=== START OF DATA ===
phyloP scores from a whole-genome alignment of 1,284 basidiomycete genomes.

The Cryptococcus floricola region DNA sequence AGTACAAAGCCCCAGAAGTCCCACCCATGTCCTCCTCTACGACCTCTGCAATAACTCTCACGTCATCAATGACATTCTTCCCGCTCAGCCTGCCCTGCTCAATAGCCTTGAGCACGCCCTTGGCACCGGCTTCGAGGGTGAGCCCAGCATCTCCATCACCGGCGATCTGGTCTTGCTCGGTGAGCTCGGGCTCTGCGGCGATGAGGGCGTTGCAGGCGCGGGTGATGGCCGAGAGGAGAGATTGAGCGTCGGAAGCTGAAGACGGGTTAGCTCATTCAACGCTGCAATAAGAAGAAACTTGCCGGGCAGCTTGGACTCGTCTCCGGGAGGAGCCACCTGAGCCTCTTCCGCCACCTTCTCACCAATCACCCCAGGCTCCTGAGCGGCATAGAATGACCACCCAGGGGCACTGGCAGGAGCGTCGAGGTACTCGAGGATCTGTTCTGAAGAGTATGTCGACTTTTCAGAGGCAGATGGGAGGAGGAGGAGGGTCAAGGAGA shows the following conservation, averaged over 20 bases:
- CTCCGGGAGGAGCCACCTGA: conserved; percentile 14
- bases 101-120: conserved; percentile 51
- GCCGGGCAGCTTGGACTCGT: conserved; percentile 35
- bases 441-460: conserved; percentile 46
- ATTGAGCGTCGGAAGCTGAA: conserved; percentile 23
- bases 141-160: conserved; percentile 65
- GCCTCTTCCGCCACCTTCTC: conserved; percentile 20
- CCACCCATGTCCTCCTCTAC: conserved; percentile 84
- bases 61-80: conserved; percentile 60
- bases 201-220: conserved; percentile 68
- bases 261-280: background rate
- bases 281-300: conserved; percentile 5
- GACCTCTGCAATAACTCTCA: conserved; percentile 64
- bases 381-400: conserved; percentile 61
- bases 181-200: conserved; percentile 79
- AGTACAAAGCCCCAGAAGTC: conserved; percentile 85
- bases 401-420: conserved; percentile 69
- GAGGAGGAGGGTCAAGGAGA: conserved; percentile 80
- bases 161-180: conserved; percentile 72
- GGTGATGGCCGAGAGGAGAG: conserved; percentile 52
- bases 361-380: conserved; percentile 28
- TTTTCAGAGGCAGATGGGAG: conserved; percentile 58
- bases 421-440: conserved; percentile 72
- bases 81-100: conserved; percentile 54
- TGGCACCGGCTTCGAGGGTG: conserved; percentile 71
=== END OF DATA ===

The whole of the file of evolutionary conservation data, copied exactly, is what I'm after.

phyloP scores from a whole-genome alignment of 1,284 basidiomycete genomes.

The Cryptococcus floricola region DNA sequence AGTACAAAGCCCCAGAAGTCCCACCCATGTCCTCCTCTACGACCTCTGCAATAACTCTCACGTCATCAATGACATTCTTCCCGCTCAGCCTGCCCTGCTCAATAGCCTTGAGCACGCCCTTGGCACCGGCTTCGAGGGTGAGCCCAGCATCTCCATCACCGGCGATCTGGTCTTGCTCGGTGAGCTCGGGCTCTGCGGCGATGAGGGCGTTGCAGGCGCGGGTGATGGCCGAGAGGAGAGATTGAGCGTCGGAAGCTGAAGACGGGTTAGCTCATTCAACGCTGCAATAAGAAGAAACTTGCCGGGCAGCTTGGACTCGTCTCCGGGAGGAGCCACCTGAGCCTCTTCCGCCACCTTCTCACCAATCACCCCAGGCTCCTGAGCGGCATAGAATGACCACCCAGGGGCACTGGCAGGAGCGTCGAGGTACTCGAGGATCTGTTCTGAAGAGTATGTCGACTTTTCAGAGGCAGATGGGAGGAGGAGGAGGGTCAAGGAGA shows the following conservation, averaged over 20 bases:
- CTCCGGGAGGAGCCACCTGA: conserved; percentile 14
- bases 101-120: conserved; percentile 51
- GCCGGGCAGCTTGGACTCGT: conserved; percentile 35
- bases 441-460: conserved; percentile 46
- ATTGAGCGTCGGAAGCTGAA: conserved; percentile 23
- bases 141-160: conserved; percentile 65
- GCCTCTTCCGCCACCTTCTC: conserved; percentile 20
- CCACCCATGTCCTCCTCTAC: conserved; percentile 84
- bases 61-80: conserved; percentile 60
- bases 201-220: conserved; percentile 68
- bases 261-280: background rate
- bases 281-300: conserved; percentile 5
- GACCTCTGCAATAACTCTCA: conserved; percentile 64
- bases 381-400: conserved; percentile 61
- bases 181-200: conserved; percentile 79
- AGTACAAAGCCCCAGAAGTC: conserved; percentile 85
- bases 401-420: conserved; percentile 69
- GAGGAGGAGGGTCAAGGAGA: conserved; percentile 80
- bases 161-180: conserved; percentile 72
- GGTGATGGCCGAGAGGAGAG: conserved; percentile 52
- bases 361-380: conserved; percentile 28
- TTTTCAGAGGCAGATGGGAG: conserved; percentile 58
- bases 421-440: conserved; percentile 72
- bases 81-100: conserved; percentile 54
- TGGCACCGGCTTCGAGGGTG: conserved; percentile 71